Written on February 9, 2016 – 7:00 am | by Steven Frye
Last fall I wrote about the Supreme Court of Newfoundland and Labrador being asked to rule on the specific issue of residency which would have significant tax implications to the trust depending on the Court’s determination.
In Discovery Trust vs Canada (National Revenue), 201201G6615, at issue was whether a trust was a resident of Newfoundland and Labrador where the beneficiaries resided or in Alberta where the trustee was a resident. At stake was a very significant amount of additional tax and arrears interest if the residency was ruled to be in Newfoundland and Labrador.
The Canada Revenue Agency (“CRA”) argued that the beneficiaries still had control over the trust and thus the trust remained a resident of Newfoundland and Labrador as the Trustee only performed administrative tasks. For reasons related to trustee independence and authority, The Court determined that central management and control (“CMC”) was with the trustee, thus the residence of the trust was deemed to be in Alberta, being the residence of the trustee.
With reference to this case and others, the CRA was asked at a recent roundtable conference for its views regarding the application of the CMC test in establishing the residency of a trust for provincial income tax purposes.
The CRA confirmed that its view regarding the application of the central management and control test in establishing the residence of a trust for provincial income tax purposes has not changed in light of the recent decisions. The CRA extracted the following from courts decisions as being indicative as to how the CMC test applies in a trust context:
• “(Location of) substantive decisions respecting the trusts, either directly or indirectly through advisers that they directed”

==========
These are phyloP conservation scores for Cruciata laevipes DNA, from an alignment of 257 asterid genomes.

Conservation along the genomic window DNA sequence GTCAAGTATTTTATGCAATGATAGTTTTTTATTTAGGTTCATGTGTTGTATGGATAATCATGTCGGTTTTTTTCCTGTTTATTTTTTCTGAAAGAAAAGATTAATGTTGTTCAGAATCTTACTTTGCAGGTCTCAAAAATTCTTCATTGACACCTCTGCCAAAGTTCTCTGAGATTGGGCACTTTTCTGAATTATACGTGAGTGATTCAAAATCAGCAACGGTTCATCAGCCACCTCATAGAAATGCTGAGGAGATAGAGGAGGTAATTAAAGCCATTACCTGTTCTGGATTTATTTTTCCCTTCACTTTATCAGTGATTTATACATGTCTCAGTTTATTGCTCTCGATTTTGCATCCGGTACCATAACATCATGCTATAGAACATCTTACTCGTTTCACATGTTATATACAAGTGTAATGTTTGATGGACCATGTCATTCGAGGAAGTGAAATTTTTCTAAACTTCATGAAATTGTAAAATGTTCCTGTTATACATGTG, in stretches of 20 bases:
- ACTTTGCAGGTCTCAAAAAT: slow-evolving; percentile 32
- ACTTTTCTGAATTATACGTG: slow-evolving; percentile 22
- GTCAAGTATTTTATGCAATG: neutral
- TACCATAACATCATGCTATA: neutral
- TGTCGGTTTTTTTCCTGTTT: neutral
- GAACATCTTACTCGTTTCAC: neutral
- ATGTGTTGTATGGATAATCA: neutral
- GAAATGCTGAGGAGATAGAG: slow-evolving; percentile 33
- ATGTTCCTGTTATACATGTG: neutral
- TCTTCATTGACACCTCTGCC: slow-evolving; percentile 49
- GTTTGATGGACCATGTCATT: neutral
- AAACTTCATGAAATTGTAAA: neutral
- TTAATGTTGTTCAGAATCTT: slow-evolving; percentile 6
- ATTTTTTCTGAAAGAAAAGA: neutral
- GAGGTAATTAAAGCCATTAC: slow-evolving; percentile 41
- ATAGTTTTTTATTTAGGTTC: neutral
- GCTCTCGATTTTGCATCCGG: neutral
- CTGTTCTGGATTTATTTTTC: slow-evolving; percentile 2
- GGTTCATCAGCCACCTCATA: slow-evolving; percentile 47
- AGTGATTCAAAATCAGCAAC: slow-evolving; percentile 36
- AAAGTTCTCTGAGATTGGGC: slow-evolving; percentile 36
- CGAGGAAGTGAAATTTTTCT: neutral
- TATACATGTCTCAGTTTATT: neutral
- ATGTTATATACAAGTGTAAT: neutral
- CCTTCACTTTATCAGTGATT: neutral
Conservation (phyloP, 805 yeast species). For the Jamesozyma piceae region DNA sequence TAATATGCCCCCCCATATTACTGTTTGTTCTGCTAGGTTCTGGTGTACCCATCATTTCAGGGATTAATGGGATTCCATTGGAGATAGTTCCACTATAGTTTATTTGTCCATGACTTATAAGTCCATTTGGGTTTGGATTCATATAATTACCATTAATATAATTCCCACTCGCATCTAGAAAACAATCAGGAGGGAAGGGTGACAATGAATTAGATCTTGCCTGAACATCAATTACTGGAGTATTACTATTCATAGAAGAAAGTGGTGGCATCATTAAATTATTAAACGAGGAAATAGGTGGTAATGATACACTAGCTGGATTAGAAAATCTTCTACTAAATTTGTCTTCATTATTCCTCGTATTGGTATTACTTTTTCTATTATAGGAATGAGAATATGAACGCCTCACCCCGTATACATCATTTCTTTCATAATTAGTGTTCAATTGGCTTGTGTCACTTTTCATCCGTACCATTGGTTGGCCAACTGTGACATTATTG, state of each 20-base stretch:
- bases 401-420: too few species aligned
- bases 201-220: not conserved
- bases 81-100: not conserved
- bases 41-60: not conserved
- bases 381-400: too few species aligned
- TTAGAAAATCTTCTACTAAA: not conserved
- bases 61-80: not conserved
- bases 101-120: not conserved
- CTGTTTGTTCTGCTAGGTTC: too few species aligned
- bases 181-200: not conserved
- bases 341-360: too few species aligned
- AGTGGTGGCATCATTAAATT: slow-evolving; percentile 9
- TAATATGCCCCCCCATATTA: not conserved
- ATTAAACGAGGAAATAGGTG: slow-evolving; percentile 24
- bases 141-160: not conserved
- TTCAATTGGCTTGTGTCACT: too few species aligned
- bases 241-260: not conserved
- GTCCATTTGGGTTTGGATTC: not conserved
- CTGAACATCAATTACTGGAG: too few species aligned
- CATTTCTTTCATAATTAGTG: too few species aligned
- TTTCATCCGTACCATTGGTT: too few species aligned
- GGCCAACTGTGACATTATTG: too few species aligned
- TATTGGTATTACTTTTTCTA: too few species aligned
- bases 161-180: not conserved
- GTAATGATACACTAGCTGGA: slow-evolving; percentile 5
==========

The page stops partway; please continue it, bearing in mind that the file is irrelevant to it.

• “Where a trust keeps house and does business, i.e. where the power and discretion of the trustee are really being exercised.”
• “Where its real business is carried on”, “which is where the central management and control of the trust actually takes place.”
The CRA made reference to case law on the meaning of the test in a corporate context which supports that central management and control encompasses the concept of high-level, strategic decision making and governance rather than day to day functions such as practical business management.
In the CRA’s view, that fact that a trustee discharges their administrative and fiduciary obligations does not necessarily lead to the conclusion that the trustee exercises the level of substantive decision making that meets the central management and control test.
The CRA noted that the determination of the location in which the central management and control of a trust takes place continues to be a question of fact. Relevant factors may include, for example, whether the beneficial interests therein are closely held such as in a personal or family trust arrangement in which the beneficiaries or the settlor might be in a position to exercise management and control over the trust, or are widely held by members of the public such that the trustee does in fact have management and control over the trust.